The ARC five years on: What might have been
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Wallaby Chris Latham (left) of the East Coast Aces (Gold Coast) and Melbourne Rebels captain and former Wallaby David Croft share a joke at Olympic Park in Melbourne, Friday, Aug. 17, 2007. The pair will face off when their respective sides meet in round two of the Australia Rugby Championship at Olympic Park tomorrow night. (AAP Image/Julian Smith)
Hard to believe but this weekend marks five years to the day since the inaugural and ultimate – as it turned out – Australian Rugby Championship kicked off back in 2007.
The tournament kicked off with two Friday night games on August 10, at North Sydney Oval and Perth’s then Member’s Equity Stadium (now nib Stadium), followed on the Saturday and Sunday afternoons by ABC-telecast matches at Canberra’s Manuka Oval and Carrara Stadium on the Gold Coast, respectively.
I know all this for two reasons.
Firstly, I was at the Canberra Vikings game at Manuka, but secondly, I found a copy of the Round 1 ARC program in my Sports Lounge back a few months ago. It seemed like too much of a museum piece to add to the growing rubbish pile on that day.
He wasn’t, but Charles Dickens could easily have been summarising the ARC when he started that timeless paragraph in A Tale of Two Cities, “It was the best of times, it was the worst of times, it was the age of wisdom, it was the age of foolishness…”
And it was the best of times, too. It was an age of wisdom. It made sense at the time that Australian rugby used some of its 2003 Rugby World Cup riches to invest in the future development of the game at the next level.
It was time to start growing the pool, too, because the Larkhams and the Gregans were about to head off to the Rising Sun, and the Eales and the Horans were long gone. The Wallabies chances at the 2007 RWC were more about hope than actual confidence.
At the time, the ARC was hailed as Australian rugby’s long overdue equivalent to New Zealand’s National Provincial Championship (the Air New Zealand Cup, as it was at the time) and South Africa’s Currie Cup. Finally, the gaping chasm between club and Super rugby levels in Australia would be bridged.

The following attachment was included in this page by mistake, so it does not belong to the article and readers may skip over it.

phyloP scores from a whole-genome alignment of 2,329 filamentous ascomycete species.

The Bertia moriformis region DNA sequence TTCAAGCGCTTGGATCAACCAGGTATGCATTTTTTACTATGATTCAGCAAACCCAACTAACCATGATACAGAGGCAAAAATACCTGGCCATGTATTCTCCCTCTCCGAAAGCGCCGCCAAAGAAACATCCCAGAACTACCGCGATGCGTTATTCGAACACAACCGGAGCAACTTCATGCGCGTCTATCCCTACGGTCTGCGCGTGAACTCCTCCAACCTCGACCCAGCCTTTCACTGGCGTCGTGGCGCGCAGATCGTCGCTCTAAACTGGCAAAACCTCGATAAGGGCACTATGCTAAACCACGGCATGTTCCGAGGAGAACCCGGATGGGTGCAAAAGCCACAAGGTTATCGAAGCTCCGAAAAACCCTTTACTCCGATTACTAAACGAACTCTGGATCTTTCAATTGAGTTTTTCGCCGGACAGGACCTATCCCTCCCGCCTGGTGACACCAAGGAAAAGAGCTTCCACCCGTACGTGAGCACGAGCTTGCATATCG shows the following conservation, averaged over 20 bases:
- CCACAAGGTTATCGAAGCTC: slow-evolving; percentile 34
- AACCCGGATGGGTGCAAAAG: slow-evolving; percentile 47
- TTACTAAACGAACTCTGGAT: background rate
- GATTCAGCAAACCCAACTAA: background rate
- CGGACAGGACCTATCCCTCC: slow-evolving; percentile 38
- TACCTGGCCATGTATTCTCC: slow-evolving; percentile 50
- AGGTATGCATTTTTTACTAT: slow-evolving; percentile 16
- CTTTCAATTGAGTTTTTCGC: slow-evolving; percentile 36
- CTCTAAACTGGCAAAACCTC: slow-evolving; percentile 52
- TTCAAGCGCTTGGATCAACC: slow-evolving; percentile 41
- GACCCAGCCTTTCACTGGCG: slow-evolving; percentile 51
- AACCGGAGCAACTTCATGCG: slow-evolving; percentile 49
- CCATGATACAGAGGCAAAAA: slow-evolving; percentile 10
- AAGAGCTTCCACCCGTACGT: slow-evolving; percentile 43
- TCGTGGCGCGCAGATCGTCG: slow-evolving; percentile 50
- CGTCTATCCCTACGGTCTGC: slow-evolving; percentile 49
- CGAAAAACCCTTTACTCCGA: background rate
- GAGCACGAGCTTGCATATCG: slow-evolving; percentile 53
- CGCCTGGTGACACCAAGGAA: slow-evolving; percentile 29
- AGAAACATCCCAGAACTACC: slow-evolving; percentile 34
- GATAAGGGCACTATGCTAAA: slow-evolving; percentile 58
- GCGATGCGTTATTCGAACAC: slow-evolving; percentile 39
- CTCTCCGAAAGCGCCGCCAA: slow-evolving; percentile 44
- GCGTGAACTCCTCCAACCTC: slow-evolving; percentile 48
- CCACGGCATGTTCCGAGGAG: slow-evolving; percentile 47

Eight teams dotted the country, including the bringing together of some Sydney clubs who share a similar harmony to North and South Korea. It was the first introduction of professional-ish rugby in Melbourne, and indeed, the very birth of the Melbourne Rebels as we now know them.
If they thought about it, I’m sure members of the Rebel Army could trace their lineage back to the ARC too.
And eight was a good number. It gave a proper national presence with teams in Canberra, Melbourne and Perth, while two teams in Brisbane and three in Sydney was a correct reflection of their relative stronghold on the game in Australia.
But the names. Oh, but the names! ‘Tornadoes’ isn’t the worst sporting moniker going around the world, but when was the last time one hit Ballymore? When exactly did the Vikings have their way with the Canberra region? Aces? Spirit?!?
And some of the playing strips were equally horrendous. Had the kit designers for the Central Coast Rays not heard the rhyme about blue and green? Of all the colours to represent the former wool-growing pastoral areas of western Sydney, how many stud rams of colonial times were terracotta orange in colour?
Yet it was also the worst of times. It was the era of foolishness. How else do you rationalise a team on the Central Coast based on four clubs north of the Harbour Bridge? North Sydney, did you say? Yep, that’s where the team comprising players from the south and east will play.